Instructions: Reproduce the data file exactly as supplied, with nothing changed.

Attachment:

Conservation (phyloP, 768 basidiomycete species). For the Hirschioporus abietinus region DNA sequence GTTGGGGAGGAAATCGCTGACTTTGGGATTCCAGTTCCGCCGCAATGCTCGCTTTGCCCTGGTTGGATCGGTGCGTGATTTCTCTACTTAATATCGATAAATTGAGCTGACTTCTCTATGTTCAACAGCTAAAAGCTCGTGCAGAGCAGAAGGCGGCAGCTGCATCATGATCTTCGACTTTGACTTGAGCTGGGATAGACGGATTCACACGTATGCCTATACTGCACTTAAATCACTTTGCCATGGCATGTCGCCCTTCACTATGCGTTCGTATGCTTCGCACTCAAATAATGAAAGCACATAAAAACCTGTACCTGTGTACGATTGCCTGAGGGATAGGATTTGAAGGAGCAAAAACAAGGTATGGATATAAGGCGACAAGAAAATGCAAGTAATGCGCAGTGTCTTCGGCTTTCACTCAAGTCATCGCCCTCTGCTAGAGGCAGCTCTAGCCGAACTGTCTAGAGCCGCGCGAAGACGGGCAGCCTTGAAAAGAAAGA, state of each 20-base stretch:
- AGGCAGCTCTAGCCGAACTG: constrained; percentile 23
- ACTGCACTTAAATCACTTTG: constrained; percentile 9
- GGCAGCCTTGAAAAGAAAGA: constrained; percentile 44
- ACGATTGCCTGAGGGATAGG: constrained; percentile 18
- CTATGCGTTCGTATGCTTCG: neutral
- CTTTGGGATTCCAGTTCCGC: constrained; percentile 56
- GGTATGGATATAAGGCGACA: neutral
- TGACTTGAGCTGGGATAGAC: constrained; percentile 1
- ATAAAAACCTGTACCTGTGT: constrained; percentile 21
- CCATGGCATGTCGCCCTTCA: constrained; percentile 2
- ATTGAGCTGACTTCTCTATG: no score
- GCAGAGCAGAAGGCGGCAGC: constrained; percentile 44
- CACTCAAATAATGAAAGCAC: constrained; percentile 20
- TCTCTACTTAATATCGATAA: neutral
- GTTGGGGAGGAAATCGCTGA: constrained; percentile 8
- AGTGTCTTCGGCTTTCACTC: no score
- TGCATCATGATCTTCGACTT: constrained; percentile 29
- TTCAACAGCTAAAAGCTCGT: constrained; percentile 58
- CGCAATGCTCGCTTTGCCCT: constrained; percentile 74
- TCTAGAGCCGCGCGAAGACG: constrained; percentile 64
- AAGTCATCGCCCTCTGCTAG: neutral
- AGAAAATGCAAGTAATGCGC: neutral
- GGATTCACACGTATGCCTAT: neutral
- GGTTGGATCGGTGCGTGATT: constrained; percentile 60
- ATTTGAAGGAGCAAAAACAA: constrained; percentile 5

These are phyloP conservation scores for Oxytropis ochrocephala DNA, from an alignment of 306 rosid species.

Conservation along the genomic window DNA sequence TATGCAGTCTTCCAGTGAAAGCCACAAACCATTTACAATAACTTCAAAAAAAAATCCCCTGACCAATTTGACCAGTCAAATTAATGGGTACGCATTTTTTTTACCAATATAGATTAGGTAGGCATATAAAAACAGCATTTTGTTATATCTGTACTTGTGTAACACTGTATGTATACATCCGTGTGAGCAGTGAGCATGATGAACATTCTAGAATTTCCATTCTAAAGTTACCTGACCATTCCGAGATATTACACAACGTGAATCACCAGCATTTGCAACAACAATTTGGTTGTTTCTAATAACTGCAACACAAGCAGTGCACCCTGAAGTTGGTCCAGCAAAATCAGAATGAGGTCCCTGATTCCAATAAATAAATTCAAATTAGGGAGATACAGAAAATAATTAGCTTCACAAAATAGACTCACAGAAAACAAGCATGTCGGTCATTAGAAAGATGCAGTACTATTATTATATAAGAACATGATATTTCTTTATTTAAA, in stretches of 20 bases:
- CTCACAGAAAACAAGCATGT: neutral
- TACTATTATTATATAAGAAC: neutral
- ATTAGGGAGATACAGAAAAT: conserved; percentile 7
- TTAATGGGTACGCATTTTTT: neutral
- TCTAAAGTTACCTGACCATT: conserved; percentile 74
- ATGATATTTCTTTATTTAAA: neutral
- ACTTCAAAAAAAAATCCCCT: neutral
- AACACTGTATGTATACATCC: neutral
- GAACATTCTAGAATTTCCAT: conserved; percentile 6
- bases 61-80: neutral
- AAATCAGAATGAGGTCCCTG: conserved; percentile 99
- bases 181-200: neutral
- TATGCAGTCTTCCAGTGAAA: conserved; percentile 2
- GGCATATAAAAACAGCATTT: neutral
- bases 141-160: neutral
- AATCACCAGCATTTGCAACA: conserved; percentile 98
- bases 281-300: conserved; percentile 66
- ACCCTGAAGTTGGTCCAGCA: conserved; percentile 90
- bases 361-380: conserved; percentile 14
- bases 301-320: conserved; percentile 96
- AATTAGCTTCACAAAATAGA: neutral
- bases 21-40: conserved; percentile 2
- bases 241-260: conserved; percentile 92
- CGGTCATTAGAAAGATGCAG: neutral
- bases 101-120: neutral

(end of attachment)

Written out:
Conservation (phyloP, 768 basidiomycete species). For the Hirschioporus abietinus region DNA sequence GTTGGGGAGGAAATCGCTGACTTTGGGATTCCAGTTCCGCCGCAATGCTCGCTTTGCCCTGGTTGGATCGGTGCGTGATTTCTCTACTTAATATCGATAAATTGAGCTGACTTCTCTATGTTCAACAGCTAAAAGCTCGTGCAGAGCAGAAGGCGGCAGCTGCATCATGATCTTCGACTTTGACTTGAGCTGGGATAGACGGATTCACACGTATGCCTATACTGCACTTAAATCACTTTGCCATGGCATGTCGCCCTTCACTATGCGTTCGTATGCTTCGCACTCAAATAATGAAAGCACATAAAAACCTGTACCTGTGTACGATTGCCTGAGGGATAGGATTTGAAGGAGCAAAAACAAGGTATGGATATAAGGCGACAAGAAAATGCAAGTAATGCGCAGTGTCTTCGGCTTTCACTCAAGTCATCGCCCTCTGCTAGAGGCAGCTCTAGCCGAACTGTCTAGAGCCGCGCGAAGACGGGCAGCCTTGAAAAGAAAGA, state of each 20-base stretch:
- AGGCAGCTCTAGCCGAACTG: constrained; percentile 23
- ACTGCACTTAAATCACTTTG: constrained; percentile 9
- GGCAGCCTTGAAAAGAAAGA: constrained; percentile 44
- ACGATTGCCTGAGGGATAGG: constrained; percentile 18
- CTATGCGTTCGTATGCTTCG: neutral
- CTTTGGGATTCCAGTTCCGC: constrained; percentile 56
- GGTATGGATATAAGGCGACA: neutral
- TGACTTGAGCTGGGATAGAC: constrained; percentile 1
- ATAAAAACCTGTACCTGTGT: constrained; percentile 21
- CCATGGCATGTCGCCCTTCA: constrained; percentile 2
- ATTGAGCTGACTTCTCTATG: no score
- GCAGAGCAGAAGGCGGCAGC: constrained; percentile 44
- CACTCAAATAATGAAAGCAC: constrained; percentile 20
- TCTCTACTTAATATCGATAA: neutral
- GTTGGGGAGGAAATCGCTGA: constrained; percentile 8
- AGTGTCTTCGGCTTTCACTC: no score
- TGCATCATGATCTTCGACTT: constrained; percentile 29
- TTCAACAGCTAAAAGCTCGT: constrained; percentile 58
- CGCAATGCTCGCTTTGCCCT: constrained; percentile 74
- TCTAGAGCCGCGCGAAGACG: constrained; percentile 64
- AAGTCATCGCCCTCTGCTAG: neutral
- AGAAAATGCAAGTAATGCGC: neutral
- GGATTCACACGTATGCCTAT: neutral
- GGTTGGATCGGTGCGTGATT: constrained; percentile 60
- ATTTGAAGGAGCAAAAACAA: constrained; percentile 5

These are phyloP conservation scores for Oxytropis ochrocephala DNA, from an alignment of 306 rosid species.

Conservation along the genomic window DNA sequence TATGCAGTCTTCCAGTGAAAGCCACAAACCATTTACAATAACTTCAAAAAAAAATCCCCTGACCAATTTGACCAGTCAAATTAATGGGTACGCATTTTTTTTACCAATATAGATTAGGTAGGCATATAAAAACAGCATTTTGTTATATCTGTACTTGTGTAACACTGTATGTATACATCCGTGTGAGCAGTGAGCATGATGAACATTCTAGAATTTCCATTCTAAAGTTACCTGACCATTCCGAGATATTACACAACGTGAATCACCAGCATTTGCAACAACAATTTGGTTGTTTCTAATAACTGCAACACAAGCAGTGCACCCTGAAGTTGGTCCAGCAAAATCAGAATGAGGTCCCTGATTCCAATAAATAAATTCAAATTAGGGAGATACAGAAAATAATTAGCTTCACAAAATAGACTCACAGAAAACAAGCATGTCGGTCATTAGAAAGATGCAGTACTATTATTATATAAGAACATGATATTTCTTTATTTAAA, in stretches of 20 bases:
- CTCACAGAAAACAAGCATGT: neutral
- TACTATTATTATATAAGAAC: neutral
- ATTAGGGAGATACAGAAAAT: conserved; percentile 7
- TTAATGGGTACGCATTTTTT: neutral
- TCTAAAGTTACCTGACCATT: conserved; percentile 74
- ATGATATTTCTTTATTTAAA: neutral
- ACTTCAAAAAAAAATCCCCT: neutral
- AACACTGTATGTATACATCC: neutral
- GAACATTCTAGAATTTCCAT: conserved; percentile 6
- bases 61-80: neutral
- AAATCAGAATGAGGTCCCTG: conserved; percentile 99
- bases 181-200: neutral
- TATGCAGTCTTCCAGTGAAA: conserved; percentile 2
- GGCATATAAAAACAGCATTT: neutral
- bases 141-160: neutral
- AATCACCAGCATTTGCAACA: conserved; percentile 98
- bases 281-300: conserved; percentile 66
- ACCCTGAAGTTGGTCCAGCA: conserved; percentile 90
- bases 361-380: conserved; percentile 14
- bases 301-320: conserved; percentile 96
- AATTAGCTTCACAAAATAGA: neutral
- bases 21-40: conserved; percentile 2
- bases 241-260: conserved; percentile 92
- CGGTCATTAGAAAGATGCAG: neutral
- bases 101-120: neutral